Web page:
Remembering Max

He was washing the windows when I came in: a brown stick with big eyes and a ’fro on a ladder, wiping the glass with one hand and continually hiking his pants up with the other. I stood on the sidewalk beneath him for a moment, both of us under the Café Americano awning, which promised “Tropical Food.” I looked up at him and he looked at me, dripping sponge in hand. “Hi,” I said. He worried his lower lip with his upper teeth a bit, and blinked. “Doing the windows,” I said. He blinked again. We stared at each other a moment longer and then I said, “Well, carry on,” and went in.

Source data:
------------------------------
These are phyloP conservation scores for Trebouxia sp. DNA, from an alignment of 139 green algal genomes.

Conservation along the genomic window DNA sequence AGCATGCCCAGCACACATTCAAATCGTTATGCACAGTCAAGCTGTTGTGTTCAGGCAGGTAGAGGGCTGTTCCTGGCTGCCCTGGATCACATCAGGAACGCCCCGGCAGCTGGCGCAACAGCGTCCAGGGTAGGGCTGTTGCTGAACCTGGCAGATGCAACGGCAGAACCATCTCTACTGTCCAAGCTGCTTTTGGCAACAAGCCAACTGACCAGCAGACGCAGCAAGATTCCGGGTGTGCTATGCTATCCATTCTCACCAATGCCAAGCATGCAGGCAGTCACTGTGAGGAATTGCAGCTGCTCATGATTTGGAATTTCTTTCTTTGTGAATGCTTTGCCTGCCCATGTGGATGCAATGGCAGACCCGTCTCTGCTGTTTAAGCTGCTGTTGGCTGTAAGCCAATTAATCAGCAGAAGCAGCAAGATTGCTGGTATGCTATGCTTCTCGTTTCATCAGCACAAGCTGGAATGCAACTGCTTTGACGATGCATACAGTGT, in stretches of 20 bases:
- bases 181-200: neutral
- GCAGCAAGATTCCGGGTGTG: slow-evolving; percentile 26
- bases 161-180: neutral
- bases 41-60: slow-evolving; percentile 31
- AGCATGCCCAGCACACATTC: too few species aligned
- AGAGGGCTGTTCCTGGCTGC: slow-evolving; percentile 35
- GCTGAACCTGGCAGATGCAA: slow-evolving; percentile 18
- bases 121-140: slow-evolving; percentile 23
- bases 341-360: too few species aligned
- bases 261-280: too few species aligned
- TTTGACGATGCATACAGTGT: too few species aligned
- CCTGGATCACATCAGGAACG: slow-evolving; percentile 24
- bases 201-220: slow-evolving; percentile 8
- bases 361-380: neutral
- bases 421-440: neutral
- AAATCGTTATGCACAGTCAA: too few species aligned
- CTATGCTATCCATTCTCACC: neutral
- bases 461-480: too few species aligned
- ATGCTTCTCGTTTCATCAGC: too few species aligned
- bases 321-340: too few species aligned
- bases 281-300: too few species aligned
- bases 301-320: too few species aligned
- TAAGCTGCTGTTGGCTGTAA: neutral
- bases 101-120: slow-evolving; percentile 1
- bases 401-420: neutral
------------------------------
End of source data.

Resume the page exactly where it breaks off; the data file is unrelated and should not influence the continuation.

Eva and Tony, co-owners and newly wed, were at the bar, deliberating over a catalogue. They looked up and sang out hello when I came in.

“Hey,” I said, instead of hi, because that was my style. “You hired somebody to do the windows? ”

“He just showed up,” Eva said. “His name’s Max.”

“Asked if there was anything he could do.”


“We thought the windows could use a wash.” Tony looked to Eva and she nodded to support his assessment.

Published in TOK: Writing the New Toronto, Book 1. Purchase the book to read the full piece.